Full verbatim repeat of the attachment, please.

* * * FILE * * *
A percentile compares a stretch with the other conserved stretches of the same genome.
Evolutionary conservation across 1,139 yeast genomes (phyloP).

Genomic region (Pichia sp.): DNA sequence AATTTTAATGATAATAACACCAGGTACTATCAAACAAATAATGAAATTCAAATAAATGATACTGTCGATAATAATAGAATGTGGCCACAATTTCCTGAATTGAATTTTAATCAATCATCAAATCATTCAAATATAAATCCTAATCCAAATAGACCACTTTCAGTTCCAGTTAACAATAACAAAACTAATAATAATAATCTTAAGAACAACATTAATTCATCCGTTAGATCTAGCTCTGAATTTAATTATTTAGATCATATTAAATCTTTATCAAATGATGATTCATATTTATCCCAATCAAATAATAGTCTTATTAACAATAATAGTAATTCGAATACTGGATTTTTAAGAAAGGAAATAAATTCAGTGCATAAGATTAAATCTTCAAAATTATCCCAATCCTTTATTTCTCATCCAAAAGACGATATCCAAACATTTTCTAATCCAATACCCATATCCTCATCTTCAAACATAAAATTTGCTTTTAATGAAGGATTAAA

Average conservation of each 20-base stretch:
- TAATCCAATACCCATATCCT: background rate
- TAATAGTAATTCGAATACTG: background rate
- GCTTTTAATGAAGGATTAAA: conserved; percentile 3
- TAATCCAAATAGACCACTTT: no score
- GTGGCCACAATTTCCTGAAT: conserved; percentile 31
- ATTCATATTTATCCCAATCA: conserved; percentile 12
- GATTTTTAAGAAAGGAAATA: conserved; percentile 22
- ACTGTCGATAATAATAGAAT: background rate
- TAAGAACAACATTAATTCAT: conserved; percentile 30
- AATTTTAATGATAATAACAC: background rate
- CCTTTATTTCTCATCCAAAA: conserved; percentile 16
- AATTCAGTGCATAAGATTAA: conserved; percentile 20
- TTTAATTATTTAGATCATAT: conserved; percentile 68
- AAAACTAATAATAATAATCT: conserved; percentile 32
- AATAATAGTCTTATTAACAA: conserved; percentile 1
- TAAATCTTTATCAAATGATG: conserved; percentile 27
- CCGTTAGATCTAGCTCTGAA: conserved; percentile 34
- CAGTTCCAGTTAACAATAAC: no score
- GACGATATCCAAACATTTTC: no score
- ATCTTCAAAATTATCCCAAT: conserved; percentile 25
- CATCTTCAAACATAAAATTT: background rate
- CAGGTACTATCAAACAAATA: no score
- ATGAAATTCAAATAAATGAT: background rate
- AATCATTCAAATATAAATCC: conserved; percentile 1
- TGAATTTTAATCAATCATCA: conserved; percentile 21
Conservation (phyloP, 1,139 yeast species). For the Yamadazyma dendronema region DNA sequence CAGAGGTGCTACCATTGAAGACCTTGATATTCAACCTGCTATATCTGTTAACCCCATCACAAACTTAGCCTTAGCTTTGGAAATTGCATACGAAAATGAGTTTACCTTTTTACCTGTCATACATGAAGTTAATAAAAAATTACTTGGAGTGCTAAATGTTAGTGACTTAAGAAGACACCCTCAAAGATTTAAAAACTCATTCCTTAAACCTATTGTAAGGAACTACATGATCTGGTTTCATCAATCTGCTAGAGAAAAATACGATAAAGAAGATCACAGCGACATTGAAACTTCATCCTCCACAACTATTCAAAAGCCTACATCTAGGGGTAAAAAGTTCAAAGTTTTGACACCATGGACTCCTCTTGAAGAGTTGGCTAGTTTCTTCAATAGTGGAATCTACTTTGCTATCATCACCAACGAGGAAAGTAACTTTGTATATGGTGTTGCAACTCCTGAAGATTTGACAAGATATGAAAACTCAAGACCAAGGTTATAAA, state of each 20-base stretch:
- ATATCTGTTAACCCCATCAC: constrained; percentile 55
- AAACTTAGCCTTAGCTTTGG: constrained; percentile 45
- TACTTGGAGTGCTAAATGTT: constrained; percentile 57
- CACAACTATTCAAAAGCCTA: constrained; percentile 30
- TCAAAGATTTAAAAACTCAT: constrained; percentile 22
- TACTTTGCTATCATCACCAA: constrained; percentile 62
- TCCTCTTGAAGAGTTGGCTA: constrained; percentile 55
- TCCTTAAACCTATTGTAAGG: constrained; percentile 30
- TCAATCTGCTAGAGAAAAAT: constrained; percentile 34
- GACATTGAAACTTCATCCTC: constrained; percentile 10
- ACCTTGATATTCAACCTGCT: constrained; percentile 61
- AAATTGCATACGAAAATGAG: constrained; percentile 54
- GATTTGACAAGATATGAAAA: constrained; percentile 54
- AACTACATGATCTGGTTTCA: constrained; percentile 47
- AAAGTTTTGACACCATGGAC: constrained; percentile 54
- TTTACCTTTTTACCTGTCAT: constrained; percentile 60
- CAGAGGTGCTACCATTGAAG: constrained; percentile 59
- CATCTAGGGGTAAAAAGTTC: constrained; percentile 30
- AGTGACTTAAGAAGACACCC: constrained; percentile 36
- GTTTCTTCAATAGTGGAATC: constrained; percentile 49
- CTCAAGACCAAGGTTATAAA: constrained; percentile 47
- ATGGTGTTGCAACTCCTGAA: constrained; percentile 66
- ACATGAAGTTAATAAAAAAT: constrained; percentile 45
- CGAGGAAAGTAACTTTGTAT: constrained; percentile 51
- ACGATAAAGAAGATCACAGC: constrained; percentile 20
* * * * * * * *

A percentile compares a stretch with the other conserved stretches of the same genome.
Evolutionary conservation across 1,139 yeast genomes (phyloP).

Genomic region (Pichia sp.): DNA sequence AATTTTAATGATAATAACACCAGGTACTATCAAACAAATAATGAAATTCAAATAAATGATACTGTCGATAATAATAGAATGTGGCCACAATTTCCTGAATTGAATTTTAATCAATCATCAAATCATTCAAATATAAATCCTAATCCAAATAGACCACTTTCAGTTCCAGTTAACAATAACAAAACTAATAATAATAATCTTAAGAACAACATTAATTCATCCGTTAGATCTAGCTCTGAATTTAATTATTTAGATCATATTAAATCTTTATCAAATGATGATTCATATTTATCCCAATCAAATAATAGTCTTATTAACAATAATAGTAATTCGAATACTGGATTTTTAAGAAAGGAAATAAATTCAGTGCATAAGATTAAATCTTCAAAATTATCCCAATCCTTTATTTCTCATCCAAAAGACGATATCCAAACATTTTCTAATCCAATACCCATATCCTCATCTTCAAACATAAAATTTGCTTTTAATGAAGGATTAAA

Average conservation of each 20-base stretch:
- TAATCCAATACCCATATCCT: background rate
- TAATAGTAATTCGAATACTG: background rate
- GCTTTTAATGAAGGATTAAA: conserved; percentile 3
- TAATCCAAATAGACCACTTT: no score
- GTGGCCACAATTTCCTGAAT: conserved; percentile 31
- ATTCATATTTATCCCAATCA: conserved; percentile 12
- GATTTTTAAGAAAGGAAATA: conserved; percentile 22
- ACTGTCGATAATAATAGAAT: background rate
- TAAGAACAACATTAATTCAT: conserved; percentile 30
- AATTTTAATGATAATAACAC: background rate
- CCTTTATTTCTCATCCAAAA: conserved; percentile 16
- AATTCAGTGCATAAGATTAA: conserved; percentile 20
- TTTAATTATTTAGATCATAT: conserved; percentile 68
- AAAACTAATAATAATAATCT: conserved; percentile 32
- AATAATAGTCTTATTAACAA: conserved; percentile 1
- TAAATCTTTATCAAATGATG: conserved; percentile 27
- CCGTTAGATCTAGCTCTGAA: conserved; percentile 34
- CAGTTCCAGTTAACAATAAC: no score
- GACGATATCCAAACATTTTC: no score
- ATCTTCAAAATTATCCCAAT: conserved; percentile 25
- CATCTTCAAACATAAAATTT: background rate
- CAGGTACTATCAAACAAATA: no score
- ATGAAATTCAAATAAATGAT: background rate
- AATCATTCAAATATAAATCC: conserved; percentile 1
- TGAATTTTAATCAATCATCA: conserved; percentile 21
Conservation (phyloP, 1,139 yeast species). For the Yamadazyma dendronema region DNA sequence CAGAGGTGCTACCATTGAAGACCTTGATATTCAACCTGCTATATCTGTTAACCCCATCACAAACTTAGCCTTAGCTTTGGAAATTGCATACGAAAATGAGTTTACCTTTTTACCTGTCATACATGAAGTTAATAAAAAATTACTTGGAGTGCTAAATGTTAGTGACTTAAGAAGACACCCTCAAAGATTTAAAAACTCATTCCTTAAACCTATTGTAAGGAACTACATGATCTGGTTTCATCAATCTGCTAGAGAAAAATACGATAAAGAAGATCACAGCGACATTGAAACTTCATCCTCCACAACTATTCAAAAGCCTACATCTAGGGGTAAAAAGTTCAAAGTTTTGACACCATGGACTCCTCTTGAAGAGTTGGCTAGTTTCTTCAATAGTGGAATCTACTTTGCTATCATCACCAACGAGGAAAGTAACTTTGTATATGGTGTTGCAACTCCTGAAGATTTGACAAGATATGAAAACTCAAGACCAAGGTTATAAA, state of each 20-base stretch:
- ATATCTGTTAACCCCATCAC: constrained; percentile 55
- AAACTTAGCCTTAGCTTTGG: constrained; percentile 45
- TACTTGGAGTGCTAAATGTT: constrained; percentile 57
- CACAACTATTCAAAAGCCTA: constrained; percentile 30
- TCAAAGATTTAAAAACTCAT: constrained; percentile 22
- TACTTTGCTATCATCACCAA: constrained; percentile 62
- TCCTCTTGAAGAGTTGGCTA: constrained; percentile 55
- TCCTTAAACCTATTGTAAGG: constrained; percentile 30
- TCAATCTGCTAGAGAAAAAT: constrained; percentile 34
- GACATTGAAACTTCATCCTC: constrained; percentile 10
- ACCTTGATATTCAACCTGCT: constrained; percentile 61
- AAATTGCATACGAAAATGAG: constrained; percentile 54
- GATTTGACAAGATATGAAAA: constrained; percentile 54
- AACTACATGATCTGGTTTCA: constrained; percentile 47
- AAAGTTTTGACACCATGGAC: constrained; percentile 54
- TTTACCTTTTTACCTGTCAT: constrained; percentile 60
- CAGAGGTGCTACCATTGAAG: constrained; percentile 59
- CATCTAGGGGTAAAAAGTTC: constrained; percentile 30
- AGTGACTTAAGAAGACACCC: constrained; percentile 36
- GTTTCTTCAATAGTGGAATC: constrained; percentile 49
- CTCAAGACCAAGGTTATAAA: constrained; percentile 47
- ATGGTGTTGCAACTCCTGAA: constrained; percentile 66
- ACATGAAGTTAATAAAAAAT: constrained; percentile 45
- CGAGGAAAGTAACTTTGTAT: constrained; percentile 51
- ACGATAAAGAAGATCACAGC: constrained; percentile 20